Systemic vascular resistance index are almost superimposable in the first two time intervals and then decrease significantly at the end of argipressin treatment.

CONCLUSIONS: Further studies are needed but our experience can suggest the addition of vasopressin when norepinephrine administration at a rate greater than or equal to 0.2 gamma/kg/min as a catecholamine sparing strategy.


REFERENCES

  1. 1.

    Julien Demiselle et al Vasopressin and its analogues in shock states : a review Annals of Intensive Care 2020

  2. 2.

    Rui Shi et al Vasopressors in septic shock : which, when and how much? Annals of Translational Medicine 2020

Fig. 1 (abstract A99).
figure 73

Diuresis, SVRI, PAM, LACTATE variation

Critical medicine and out-of-hospital emergency

A100 Normothermic and hypothermic patient with Out of Hospital Sudden Cardiac Arrest, from the street to the ECLS hospital: a brief report

R. Varutti 1, A. Spasiano 3, F. Bassi 1,3, G. Trillò 2

1 SOC Anestesia Rianimazione 2, Azienda Ospedaliero Universitaria Santa Maria della Misericordia, Udine, ITALY;2 UOC Centrale Operativa SUEM 118 Belluno, Belluno, Italy;3 SOSD Elisoccorso Regionale, Azienda Ospedaliero Universitaria Santa Maria della Misericordia, Udine, Italy
Correspondence: R. Varutti

Journal of Anesthesia, Analgesia and Critical Care 2023, 3(Suppl 1):A100


BACKGROUND:

Asystole and refractory ventricular fibrillation are usually treated by Advanced Life Support (ALS). The use of a mechanical chest compressor is usually applied until ECMO start. No flow and low flow times are considered after sudden cardiac collapse, and they are registered and summarized at transport time. Every ECLS hospital adopt a local protocol to start ECMO as current guidelines recommendation1, but observed outcome are very different.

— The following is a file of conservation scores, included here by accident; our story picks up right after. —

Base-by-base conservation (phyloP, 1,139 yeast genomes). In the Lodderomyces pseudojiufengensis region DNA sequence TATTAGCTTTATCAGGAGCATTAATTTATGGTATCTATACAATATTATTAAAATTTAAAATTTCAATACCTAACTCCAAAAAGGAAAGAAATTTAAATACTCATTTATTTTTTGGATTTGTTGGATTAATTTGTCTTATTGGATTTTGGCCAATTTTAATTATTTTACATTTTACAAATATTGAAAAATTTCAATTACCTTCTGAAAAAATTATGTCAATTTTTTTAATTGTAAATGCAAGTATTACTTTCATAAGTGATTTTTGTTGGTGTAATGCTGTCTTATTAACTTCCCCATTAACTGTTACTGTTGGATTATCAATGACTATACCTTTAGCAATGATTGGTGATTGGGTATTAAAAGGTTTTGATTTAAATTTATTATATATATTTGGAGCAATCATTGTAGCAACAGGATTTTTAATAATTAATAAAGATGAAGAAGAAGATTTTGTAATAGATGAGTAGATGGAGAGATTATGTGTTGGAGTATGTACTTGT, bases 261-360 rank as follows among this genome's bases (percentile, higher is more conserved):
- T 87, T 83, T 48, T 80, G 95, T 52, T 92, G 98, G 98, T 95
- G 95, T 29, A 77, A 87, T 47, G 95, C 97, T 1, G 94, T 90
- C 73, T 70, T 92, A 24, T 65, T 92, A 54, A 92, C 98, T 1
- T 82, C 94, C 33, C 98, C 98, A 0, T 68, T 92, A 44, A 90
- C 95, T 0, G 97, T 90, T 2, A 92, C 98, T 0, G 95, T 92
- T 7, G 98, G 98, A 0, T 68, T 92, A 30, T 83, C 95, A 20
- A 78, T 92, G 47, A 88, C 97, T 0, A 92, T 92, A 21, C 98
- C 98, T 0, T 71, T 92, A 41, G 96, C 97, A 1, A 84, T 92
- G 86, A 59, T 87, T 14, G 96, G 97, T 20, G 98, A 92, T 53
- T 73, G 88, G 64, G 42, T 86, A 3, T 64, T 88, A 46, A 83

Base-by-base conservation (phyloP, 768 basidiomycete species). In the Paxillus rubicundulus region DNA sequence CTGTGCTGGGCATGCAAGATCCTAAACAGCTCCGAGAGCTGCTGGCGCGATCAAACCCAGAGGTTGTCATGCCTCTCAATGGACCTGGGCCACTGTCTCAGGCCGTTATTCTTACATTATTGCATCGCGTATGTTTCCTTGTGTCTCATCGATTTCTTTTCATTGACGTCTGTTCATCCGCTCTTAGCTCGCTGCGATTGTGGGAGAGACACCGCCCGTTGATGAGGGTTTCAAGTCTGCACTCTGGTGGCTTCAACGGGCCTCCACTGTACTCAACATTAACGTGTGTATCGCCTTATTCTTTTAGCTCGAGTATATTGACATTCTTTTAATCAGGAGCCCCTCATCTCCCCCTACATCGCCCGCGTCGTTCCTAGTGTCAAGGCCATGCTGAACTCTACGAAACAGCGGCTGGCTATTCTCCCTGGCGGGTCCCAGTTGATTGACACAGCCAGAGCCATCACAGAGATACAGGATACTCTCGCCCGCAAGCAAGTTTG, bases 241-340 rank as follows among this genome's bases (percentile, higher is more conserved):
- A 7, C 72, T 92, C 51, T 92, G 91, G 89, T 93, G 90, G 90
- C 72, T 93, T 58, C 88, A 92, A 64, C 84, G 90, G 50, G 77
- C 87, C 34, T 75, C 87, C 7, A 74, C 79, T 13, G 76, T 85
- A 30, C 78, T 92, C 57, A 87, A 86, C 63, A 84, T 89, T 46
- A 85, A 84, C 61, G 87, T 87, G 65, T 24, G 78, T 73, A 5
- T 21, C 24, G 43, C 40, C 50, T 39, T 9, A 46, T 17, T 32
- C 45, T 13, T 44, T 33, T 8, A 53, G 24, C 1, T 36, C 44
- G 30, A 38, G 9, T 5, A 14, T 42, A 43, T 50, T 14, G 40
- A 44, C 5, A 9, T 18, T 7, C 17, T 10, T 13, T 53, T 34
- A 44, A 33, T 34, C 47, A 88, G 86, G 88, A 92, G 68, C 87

We present few cases collected from the 118/112 setting in two nearest Italian areas.

MATERIALS AND METHODS:

We collected data from February 2017 until April 2023 retrospectively, from HEMS FVG and HEMS Belluno service. We enrolled 6 normothermic (>35°C) or hypothermic (< 35°C) patient with sudden cardiac arrest out of hospital setting. From each case, we recorded time of no flow, low flow, transport, on site treatment time, mg of administered adrenaline, number of delivered shocks, mechanical chest compressor utilization and outcome (death, alive, organ donor). Clinical consent were obtained.

RESULTS:

The results are shown on table 1. Six patients were enrolled (5 Male), mean age: 48 years (range 34-60 y). Three patients were hypothermic due to avalanche burial. No-flow time were higher in hypothermic patients (due to unearthing times ranging from 20 to 45 min) vs <3 min in normothermic patients, whereas time spent on place by ALS rescue team were lower on hypothermic patient. Hypothermic patient received 1 mg of adrenaline maximum (vs 7 mg mean adrenaline in normothermic patient), no DC shock were administered, and airways have been quickly secured for rapid evacuation (EtCO2> 20 mmHg). The patient who received lower dose of adrenaline and DC shock have had better pH, lactates and potassium at the hospital arrival and needed lower dosage of iv amines for organ support. In 4 cases, the patients were transported to the nearest ECLS hospital by Helicopter.